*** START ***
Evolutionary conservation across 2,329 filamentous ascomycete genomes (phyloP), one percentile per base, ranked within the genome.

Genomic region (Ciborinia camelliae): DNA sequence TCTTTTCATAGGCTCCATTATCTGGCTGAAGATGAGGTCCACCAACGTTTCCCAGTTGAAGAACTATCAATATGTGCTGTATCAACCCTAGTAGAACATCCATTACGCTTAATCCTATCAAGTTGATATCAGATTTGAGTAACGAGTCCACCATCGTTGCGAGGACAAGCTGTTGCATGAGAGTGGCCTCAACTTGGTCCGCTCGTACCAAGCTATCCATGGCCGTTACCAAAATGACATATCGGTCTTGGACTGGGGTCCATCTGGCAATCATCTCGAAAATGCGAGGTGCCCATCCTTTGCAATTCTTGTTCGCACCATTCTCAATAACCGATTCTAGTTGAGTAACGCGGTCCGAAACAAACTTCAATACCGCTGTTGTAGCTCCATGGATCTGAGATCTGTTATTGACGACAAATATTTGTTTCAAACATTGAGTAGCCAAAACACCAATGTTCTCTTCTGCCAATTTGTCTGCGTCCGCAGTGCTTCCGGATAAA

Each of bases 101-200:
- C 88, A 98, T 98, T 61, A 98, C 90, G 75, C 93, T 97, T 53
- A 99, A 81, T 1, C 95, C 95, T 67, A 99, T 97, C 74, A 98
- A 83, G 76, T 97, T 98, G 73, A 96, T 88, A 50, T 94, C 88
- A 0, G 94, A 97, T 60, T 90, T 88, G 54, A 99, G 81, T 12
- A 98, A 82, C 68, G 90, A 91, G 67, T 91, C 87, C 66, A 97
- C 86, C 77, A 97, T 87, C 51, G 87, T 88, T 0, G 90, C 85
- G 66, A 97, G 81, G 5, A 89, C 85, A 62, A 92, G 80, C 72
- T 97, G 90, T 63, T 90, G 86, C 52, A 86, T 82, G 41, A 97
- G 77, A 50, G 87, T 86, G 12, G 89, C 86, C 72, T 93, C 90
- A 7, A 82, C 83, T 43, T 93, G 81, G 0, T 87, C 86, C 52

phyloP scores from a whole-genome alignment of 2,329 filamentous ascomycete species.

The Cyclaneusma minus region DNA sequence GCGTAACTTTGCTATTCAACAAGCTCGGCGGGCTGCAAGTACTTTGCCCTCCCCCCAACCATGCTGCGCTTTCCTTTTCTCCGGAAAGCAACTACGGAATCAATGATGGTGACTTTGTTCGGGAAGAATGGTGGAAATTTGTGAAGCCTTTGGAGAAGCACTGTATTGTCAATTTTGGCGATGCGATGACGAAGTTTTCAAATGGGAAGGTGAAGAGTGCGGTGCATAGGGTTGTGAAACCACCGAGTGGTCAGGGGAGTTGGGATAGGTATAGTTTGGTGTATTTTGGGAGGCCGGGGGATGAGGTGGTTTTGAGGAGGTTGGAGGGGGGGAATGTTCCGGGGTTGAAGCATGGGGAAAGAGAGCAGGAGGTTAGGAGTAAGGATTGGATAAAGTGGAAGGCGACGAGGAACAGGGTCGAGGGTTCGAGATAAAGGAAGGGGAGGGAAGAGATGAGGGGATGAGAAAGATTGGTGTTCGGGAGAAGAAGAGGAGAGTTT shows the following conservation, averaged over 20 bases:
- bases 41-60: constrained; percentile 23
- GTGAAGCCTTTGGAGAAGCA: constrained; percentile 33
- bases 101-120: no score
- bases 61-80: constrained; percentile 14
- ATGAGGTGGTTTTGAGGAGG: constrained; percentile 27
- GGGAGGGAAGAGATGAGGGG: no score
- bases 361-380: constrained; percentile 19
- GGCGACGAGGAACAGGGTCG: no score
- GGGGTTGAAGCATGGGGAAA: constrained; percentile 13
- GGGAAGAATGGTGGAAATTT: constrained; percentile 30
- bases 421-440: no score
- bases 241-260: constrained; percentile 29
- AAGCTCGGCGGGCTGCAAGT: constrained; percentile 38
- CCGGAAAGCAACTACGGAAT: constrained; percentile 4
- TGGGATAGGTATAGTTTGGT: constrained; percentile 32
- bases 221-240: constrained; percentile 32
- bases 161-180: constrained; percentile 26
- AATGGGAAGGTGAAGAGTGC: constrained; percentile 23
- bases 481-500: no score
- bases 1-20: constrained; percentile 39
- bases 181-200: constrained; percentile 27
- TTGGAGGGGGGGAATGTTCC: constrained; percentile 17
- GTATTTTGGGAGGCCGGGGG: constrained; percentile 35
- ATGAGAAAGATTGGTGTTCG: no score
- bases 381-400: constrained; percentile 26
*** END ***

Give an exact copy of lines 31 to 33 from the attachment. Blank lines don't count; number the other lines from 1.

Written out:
- bases 221-240: constrained; percentile 32
- bases 161-180: constrained; percentile 26
- AATGGGAAGGTGAAGAGTGC: constrained; percentile 23